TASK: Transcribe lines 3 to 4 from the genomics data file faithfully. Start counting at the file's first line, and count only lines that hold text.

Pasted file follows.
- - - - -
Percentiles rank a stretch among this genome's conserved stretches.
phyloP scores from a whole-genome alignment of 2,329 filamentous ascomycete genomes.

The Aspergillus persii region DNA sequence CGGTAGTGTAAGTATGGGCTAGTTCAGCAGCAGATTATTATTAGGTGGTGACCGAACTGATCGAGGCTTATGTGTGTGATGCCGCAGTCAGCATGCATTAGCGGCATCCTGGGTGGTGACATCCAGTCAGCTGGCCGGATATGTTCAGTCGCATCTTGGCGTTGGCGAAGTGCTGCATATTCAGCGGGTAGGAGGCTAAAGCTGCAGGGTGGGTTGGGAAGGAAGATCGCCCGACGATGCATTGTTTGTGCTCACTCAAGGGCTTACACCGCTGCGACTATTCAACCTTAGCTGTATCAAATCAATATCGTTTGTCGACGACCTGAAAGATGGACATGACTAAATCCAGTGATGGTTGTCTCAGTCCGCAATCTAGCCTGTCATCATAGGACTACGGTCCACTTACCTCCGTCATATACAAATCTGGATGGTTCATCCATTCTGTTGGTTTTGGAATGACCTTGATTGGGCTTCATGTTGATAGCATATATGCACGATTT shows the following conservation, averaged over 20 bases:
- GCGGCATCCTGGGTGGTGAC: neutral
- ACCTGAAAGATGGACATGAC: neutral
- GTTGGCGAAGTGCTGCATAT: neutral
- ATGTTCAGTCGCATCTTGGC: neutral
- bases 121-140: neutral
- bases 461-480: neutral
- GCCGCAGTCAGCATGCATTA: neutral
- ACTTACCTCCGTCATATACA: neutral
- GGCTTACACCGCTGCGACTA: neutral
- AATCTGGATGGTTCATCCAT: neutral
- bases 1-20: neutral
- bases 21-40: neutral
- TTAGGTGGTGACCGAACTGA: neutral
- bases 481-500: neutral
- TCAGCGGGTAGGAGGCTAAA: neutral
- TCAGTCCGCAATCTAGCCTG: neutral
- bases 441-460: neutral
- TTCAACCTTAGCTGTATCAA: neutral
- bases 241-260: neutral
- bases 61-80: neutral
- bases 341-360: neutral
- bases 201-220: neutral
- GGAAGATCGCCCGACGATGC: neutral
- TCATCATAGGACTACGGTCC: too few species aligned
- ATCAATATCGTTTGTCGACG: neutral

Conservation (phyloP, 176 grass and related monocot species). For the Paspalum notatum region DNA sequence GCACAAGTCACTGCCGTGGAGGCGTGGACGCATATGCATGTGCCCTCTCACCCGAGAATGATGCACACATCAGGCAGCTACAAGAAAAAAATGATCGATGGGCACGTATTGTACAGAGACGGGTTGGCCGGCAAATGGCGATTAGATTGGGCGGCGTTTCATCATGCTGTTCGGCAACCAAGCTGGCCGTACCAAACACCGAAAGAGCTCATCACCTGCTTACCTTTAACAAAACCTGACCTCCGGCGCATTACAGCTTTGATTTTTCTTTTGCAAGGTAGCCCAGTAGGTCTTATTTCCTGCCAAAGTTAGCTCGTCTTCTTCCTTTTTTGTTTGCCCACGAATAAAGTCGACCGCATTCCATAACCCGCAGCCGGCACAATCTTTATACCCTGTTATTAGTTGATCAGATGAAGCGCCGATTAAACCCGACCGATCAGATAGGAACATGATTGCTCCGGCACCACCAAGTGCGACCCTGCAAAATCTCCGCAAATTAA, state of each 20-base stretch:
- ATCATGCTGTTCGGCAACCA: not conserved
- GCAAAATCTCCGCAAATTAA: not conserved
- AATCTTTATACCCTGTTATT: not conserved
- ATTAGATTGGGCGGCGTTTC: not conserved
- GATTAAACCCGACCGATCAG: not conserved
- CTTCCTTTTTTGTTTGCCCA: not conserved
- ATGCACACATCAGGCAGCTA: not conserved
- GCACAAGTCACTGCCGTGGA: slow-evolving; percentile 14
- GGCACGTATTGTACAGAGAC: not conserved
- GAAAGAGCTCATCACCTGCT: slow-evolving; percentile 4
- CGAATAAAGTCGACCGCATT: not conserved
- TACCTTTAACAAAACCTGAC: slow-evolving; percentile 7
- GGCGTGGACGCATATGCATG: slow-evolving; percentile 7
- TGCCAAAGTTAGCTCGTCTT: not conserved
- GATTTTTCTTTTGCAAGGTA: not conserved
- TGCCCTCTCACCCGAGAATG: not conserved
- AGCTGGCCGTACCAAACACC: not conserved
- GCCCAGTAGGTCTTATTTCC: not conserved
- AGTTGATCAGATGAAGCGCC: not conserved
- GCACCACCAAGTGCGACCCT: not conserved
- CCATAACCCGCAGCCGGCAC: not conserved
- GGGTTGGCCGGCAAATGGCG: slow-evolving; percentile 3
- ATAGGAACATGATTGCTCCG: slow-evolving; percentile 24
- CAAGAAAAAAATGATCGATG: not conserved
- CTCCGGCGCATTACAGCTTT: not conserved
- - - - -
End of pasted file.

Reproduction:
The Aspergillus persii region DNA sequence CGGTAGTGTAAGTATGGGCTAGTTCAGCAGCAGATTATTATTAGGTGGTGACCGAACTGATCGAGGCTTATGTGTGTGATGCCGCAGTCAGCATGCATTAGCGGCATCCTGGGTGGTGACATCCAGTCAGCTGGCCGGATATGTTCAGTCGCATCTTGGCGTTGGCGAAGTGCTGCATATTCAGCGGGTAGGAGGCTAAAGCTGCAGGGTGGGTTGGGAAGGAAGATCGCCCGACGATGCATTGTTTGTGCTCACTCAAGGGCTTACACCGCTGCGACTATTCAACCTTAGCTGTATCAAATCAATATCGTTTGTCGACGACCTGAAAGATGGACATGACTAAATCCAGTGATGGTTGTCTCAGTCCGCAATCTAGCCTGTCATCATAGGACTACGGTCCACTTACCTCCGTCATATACAAATCTGGATGGTTCATCCATTCTGTTGGTTTTGGAATGACCTTGATTGGGCTTCATGTTGATAGCATATATGCACGATTT shows the following conservation, averaged over 20 bases:
- GCGGCATCCTGGGTGGTGAC: neutral